15. Rain On Me
Rain On Me came to represent one of Gaga’s core messages as her career advanced, that forgiveness and being positive are more healing than raging against the things that cause you pain. Seeing Gaga and Ariana Grande team up was a treat and earned the pair a well-deserved week atop the Billboard Hot 100.
16. Dance in the Dark
Dance In The Dark is a moving song that tackles the feelings of insecurity many women have with their bodies, with many preferring to have sex in the dark. It isn’t ever meant as a song about the freedom to do it how you want, but more of a song that exists to assure women who deal with those feelings that they aren’t alone.
It wasn’t a massive chart-topper in the US, finding more success abroad and especially in France, but it still broke into the top 10 of the Dance/Electronic Digital Songs chart.
All of Gaga’s songs work well as dance club singles, but Hair was a bit more of a rocker than much of her previous work. It focused on the idea that a simple haircut can do wonders for your confidence and how you feel about your appearance. Your hair is also one of the best ways to express yourself. It would eventually ascend to number eight on the Billboard Hot 100 and 13 on the UK Singles chart.
18. ‘Til It Happens to You
‘Til It Happens To You is just vague enough to be a universal song for any loss in life and was initially written for the film score of The Hunting Ground. It did deal heavily with sexual assault and was eventually used in a public service announcement video. On its own, the song peaked at 96 on the Billboard Hot 100 and earned numerous awards, wins, and nominations.
19. Love Game
Love Game had one of Gaga’s most iconic hooks looking back at it. The combination of sick beats and riding on disco sticks ended up on the tip of everyone’s tongue back when it was released in 2008. One of Gaga’s most explicitly sexual songs, the song eventually was certified triple Multi-Platinum and broke into the top five of the Billboard Hot 100.
20. Always Remember Us This Way
Another track from the 2018 movie A Star Is Born, this song received nominations for song of the year at the Grammys. Need we say more?
21. I’ll Never Love Again
Yet another track from the aforementioned movie with Bradley Cooper and Gaga, this emotional and powerful climax track truly brings the film to a raw peak of drama. Watch the film and appreciate Gaga in this track.
22. You and I
You and I were one of the forgotten tracks from Gaga’s Born This Way album, which is unfortunate. It ended up topping the Dance Club Songs chart and just missing out on the top five of the Hot 100.
23. Stupid Love
This disco and electro-pop song might be enough to make you believe in love again. It was the lead single off Gaga’s Chromatica album in 2020 and was yet another international hit for her.
The monster in Monster was less a terrible beast and more the fact that Gaga always found herself in relationships with bad dudes. One of the cooler parts of the song is the zombie metaphors and references to her earlier songs. This is a really cool song about monsters and the figurative language surrounding it.
25. Perfect Illusion
Perfect Illusion served as Gaga’s commentary on image culture and social media. It can bring you to the highest high and the lowest low, but in the end, it’s all just for show.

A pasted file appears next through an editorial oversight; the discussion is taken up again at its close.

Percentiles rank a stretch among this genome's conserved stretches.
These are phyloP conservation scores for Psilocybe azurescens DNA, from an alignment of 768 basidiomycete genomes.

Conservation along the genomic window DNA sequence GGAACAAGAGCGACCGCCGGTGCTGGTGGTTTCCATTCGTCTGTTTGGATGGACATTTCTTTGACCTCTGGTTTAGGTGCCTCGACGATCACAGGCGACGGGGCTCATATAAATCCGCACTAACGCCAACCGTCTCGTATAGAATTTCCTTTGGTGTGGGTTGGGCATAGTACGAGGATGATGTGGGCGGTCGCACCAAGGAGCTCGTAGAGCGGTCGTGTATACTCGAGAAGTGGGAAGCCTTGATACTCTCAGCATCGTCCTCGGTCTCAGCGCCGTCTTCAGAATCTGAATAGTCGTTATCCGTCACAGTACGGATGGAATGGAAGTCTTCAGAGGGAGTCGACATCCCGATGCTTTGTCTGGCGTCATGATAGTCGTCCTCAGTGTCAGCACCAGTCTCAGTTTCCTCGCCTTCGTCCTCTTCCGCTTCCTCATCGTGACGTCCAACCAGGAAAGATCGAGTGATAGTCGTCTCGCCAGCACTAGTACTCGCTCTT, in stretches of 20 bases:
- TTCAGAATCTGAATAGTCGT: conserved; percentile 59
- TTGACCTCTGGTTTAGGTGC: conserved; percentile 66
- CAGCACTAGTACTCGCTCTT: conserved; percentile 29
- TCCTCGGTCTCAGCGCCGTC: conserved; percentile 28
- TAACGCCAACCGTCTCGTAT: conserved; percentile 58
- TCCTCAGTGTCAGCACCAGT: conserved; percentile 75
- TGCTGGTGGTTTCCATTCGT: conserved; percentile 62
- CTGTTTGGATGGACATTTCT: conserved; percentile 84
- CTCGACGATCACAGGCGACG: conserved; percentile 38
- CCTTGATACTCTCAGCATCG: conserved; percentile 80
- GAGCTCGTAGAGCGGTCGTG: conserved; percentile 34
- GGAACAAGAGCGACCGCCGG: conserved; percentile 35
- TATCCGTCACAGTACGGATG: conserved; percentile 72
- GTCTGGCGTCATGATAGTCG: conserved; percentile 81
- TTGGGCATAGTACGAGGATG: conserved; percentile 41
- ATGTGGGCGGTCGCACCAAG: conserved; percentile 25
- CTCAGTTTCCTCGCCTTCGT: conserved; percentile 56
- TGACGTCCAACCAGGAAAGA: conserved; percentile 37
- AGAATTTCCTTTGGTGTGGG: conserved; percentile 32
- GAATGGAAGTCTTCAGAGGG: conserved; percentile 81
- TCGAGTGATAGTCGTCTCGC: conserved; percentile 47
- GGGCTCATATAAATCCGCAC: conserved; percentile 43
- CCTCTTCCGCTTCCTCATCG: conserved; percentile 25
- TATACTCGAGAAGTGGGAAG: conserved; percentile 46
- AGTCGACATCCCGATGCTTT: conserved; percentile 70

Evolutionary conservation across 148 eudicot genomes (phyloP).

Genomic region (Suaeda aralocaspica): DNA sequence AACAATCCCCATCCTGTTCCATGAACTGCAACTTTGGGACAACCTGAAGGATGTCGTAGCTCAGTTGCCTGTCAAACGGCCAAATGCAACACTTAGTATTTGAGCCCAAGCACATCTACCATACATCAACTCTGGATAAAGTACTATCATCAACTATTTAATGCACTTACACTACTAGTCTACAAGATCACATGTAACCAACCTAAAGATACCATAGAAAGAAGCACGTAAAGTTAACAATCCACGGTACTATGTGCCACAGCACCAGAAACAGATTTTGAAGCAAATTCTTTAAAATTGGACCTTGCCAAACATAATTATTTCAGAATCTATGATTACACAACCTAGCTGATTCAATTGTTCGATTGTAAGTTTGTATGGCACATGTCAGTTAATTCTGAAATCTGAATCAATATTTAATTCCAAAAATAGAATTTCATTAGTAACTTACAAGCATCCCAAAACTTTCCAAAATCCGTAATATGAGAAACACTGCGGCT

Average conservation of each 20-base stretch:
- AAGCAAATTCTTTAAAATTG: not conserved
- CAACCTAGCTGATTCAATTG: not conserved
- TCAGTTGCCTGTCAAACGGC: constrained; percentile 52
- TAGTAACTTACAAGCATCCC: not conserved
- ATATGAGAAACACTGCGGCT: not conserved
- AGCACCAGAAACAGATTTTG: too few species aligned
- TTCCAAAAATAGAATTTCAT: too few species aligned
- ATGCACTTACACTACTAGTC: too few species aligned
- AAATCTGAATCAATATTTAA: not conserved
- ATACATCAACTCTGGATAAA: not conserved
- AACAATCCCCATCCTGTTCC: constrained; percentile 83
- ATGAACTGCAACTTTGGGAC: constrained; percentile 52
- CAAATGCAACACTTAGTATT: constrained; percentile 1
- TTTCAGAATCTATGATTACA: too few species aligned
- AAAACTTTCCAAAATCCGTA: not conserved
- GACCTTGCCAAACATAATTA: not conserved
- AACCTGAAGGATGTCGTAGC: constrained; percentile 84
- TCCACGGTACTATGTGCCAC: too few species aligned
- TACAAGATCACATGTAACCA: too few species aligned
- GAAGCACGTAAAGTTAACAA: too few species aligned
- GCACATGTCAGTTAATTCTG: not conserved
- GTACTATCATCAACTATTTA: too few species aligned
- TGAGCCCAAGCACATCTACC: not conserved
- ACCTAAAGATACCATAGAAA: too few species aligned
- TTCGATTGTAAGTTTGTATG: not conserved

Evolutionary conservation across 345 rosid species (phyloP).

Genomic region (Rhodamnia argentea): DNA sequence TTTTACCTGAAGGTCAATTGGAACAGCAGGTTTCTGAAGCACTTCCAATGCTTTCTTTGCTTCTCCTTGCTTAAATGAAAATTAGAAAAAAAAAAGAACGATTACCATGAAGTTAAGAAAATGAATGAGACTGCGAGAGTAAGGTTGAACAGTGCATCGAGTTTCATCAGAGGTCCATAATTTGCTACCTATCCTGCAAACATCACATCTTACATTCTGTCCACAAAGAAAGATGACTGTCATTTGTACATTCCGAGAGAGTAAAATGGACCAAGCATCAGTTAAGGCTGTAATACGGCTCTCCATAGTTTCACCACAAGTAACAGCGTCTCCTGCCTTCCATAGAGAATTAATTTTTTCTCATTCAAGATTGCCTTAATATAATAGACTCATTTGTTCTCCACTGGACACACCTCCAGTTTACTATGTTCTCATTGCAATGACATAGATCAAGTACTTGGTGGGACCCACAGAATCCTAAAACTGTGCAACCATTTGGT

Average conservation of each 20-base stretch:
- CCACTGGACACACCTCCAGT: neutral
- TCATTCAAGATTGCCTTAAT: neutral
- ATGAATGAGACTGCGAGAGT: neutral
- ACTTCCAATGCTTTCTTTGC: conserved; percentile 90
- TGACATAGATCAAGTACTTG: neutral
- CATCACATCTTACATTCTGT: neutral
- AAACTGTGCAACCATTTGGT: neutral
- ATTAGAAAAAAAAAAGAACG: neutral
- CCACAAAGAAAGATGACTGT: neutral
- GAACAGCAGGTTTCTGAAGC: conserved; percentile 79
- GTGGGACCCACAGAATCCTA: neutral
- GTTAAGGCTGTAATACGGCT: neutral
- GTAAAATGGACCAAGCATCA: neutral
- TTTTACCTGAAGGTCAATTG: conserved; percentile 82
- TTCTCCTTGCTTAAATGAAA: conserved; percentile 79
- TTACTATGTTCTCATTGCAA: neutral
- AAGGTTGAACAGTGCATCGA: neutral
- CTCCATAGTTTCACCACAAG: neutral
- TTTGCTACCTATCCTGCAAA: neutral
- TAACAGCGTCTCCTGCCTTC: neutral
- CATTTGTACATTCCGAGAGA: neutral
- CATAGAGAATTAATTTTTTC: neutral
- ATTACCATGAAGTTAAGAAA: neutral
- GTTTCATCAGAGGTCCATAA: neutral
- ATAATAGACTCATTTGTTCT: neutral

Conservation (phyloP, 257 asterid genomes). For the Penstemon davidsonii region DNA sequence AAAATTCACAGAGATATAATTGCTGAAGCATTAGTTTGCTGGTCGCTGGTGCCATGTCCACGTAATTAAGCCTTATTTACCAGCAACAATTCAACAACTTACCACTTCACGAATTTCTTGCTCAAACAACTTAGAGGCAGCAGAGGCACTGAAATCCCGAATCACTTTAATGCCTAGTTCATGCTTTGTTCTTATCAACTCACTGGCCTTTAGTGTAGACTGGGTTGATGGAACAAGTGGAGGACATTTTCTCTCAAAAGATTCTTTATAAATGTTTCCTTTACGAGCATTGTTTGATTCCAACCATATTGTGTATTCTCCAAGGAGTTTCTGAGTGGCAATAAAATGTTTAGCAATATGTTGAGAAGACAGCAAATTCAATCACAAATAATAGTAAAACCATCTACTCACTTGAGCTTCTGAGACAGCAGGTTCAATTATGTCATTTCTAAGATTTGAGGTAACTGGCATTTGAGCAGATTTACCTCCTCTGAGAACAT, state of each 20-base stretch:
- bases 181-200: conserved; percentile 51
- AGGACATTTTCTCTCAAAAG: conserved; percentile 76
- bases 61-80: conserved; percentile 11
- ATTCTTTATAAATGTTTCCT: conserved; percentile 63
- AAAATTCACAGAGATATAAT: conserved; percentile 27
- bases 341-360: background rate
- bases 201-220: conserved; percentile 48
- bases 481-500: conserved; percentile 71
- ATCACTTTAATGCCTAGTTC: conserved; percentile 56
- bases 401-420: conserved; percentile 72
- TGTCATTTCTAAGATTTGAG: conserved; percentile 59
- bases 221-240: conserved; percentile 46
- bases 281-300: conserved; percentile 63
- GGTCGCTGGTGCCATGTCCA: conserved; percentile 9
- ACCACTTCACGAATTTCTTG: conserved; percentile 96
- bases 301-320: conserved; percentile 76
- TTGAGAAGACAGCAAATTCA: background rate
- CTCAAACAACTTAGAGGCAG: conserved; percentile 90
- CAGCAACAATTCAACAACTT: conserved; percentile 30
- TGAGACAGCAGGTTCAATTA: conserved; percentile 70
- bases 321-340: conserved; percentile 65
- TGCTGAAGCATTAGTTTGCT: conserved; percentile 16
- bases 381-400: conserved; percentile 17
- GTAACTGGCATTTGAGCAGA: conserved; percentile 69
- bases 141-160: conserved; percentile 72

26. Free Woman
Free Woman is one of Gaga’s most empowering songs and dives into her history of sexual assault while also celebrating her role in the LGBTQIA+ community. It’s all about reclaiming your own identity after dealing with traumatic events, and while it isn’t one of her most popular songs, it’s easily one of her best. It also did break into the top ten of the Dance Club Songs chart despite not making it onto the Hot 100.
I’ve said a few of Gaga’s songs are underrated, but Replay may be more underrated than anything else on the list. A major fan favorite from her Chromatica album, it wasn’t released as a single and wasn’t one of her big chart-topping hits, but it’s more than worth a listen if you’re unfamiliar.
28. Bloody Mary
So, putting Bloody Mary on this list is hard for me because a certain four-year-old went to sleep with it on repeat for two months straight, but it definitely is one of her best songs. One of the forgotten songs of her Born This Way album saw a chart resurgence in the 2020s as it gained fame for both becoming a TikTok trend and featuring in the Netflix series Wednesday.
29. Sine From Above
Sine From Above was a wonderful team-up of Lady Gaga and Elton John on her sixth studio album Chromatica. It was widely regarded as a standout song on the album and made it to number 14 on the Dance Club Songs chart.
Joanne marked a big shift in Lady Gaga’s image, away from the rough imagery of her previous era and into something… pink. It focused on the death of her aunt and family relationships as a whole.
31. Hey Girl
A hit from Gaga’s Joanne album, Hey Girl, was the only collaboration on the album, seeing Gaga team up with Florence Welch of Florence + The Machine. Despite only seeing one performance on the Joanne World Tour, it still became a fan favorite Gaga song.
This may be the only, or one of the only, entries to the list from Gaga’s third album Artpop. It was meant to be the most personal song on the album and an 80s-inspired anthem that describes her fans as the closest people to her.
33. John Wayne
John Wayne really shows the diversity in Lady Gaga’s music, incorporating country, funk, and disco into a rock-pop package. It may not seem like her style, but it talks about Gaga craving the touch of a blue-collar man, and it’s a bop.
Critically, 911 was named one of, if not, the best song on Chromatica, and it’s easy to see why with how seamless the transition is between it and the instrumental before it. It’s a hard-hitting song about mental health and the medications used to treat it, making it an incredibly relatable take and one of her best singles.
35. So Happy I Could Die
So Happy I Could Die was the second release from Gaga’s The Fame Monster back in 2009 and describes the artist’s struggles with alcoholism, liberalism, and a few sexual themes. It was mainly met with positive reviews and was a significant feature on The Monster Ball Tour. In the US, it only charted on the Dance Club Songs chart, where it reached number 35, but it was a top-ten song in Hungary.
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As a contributing writer for Music Grotto, Dakotah writes and produces professional music/media content. He works closely with editorial staff to meet editorial standards and create
quality content for the Music Grotto website. Dakotah is passionate about music in a wide variety of genres, from hip-hop to country and lo-fi to metal, and he enjoys creating music pieces for Music Grotto.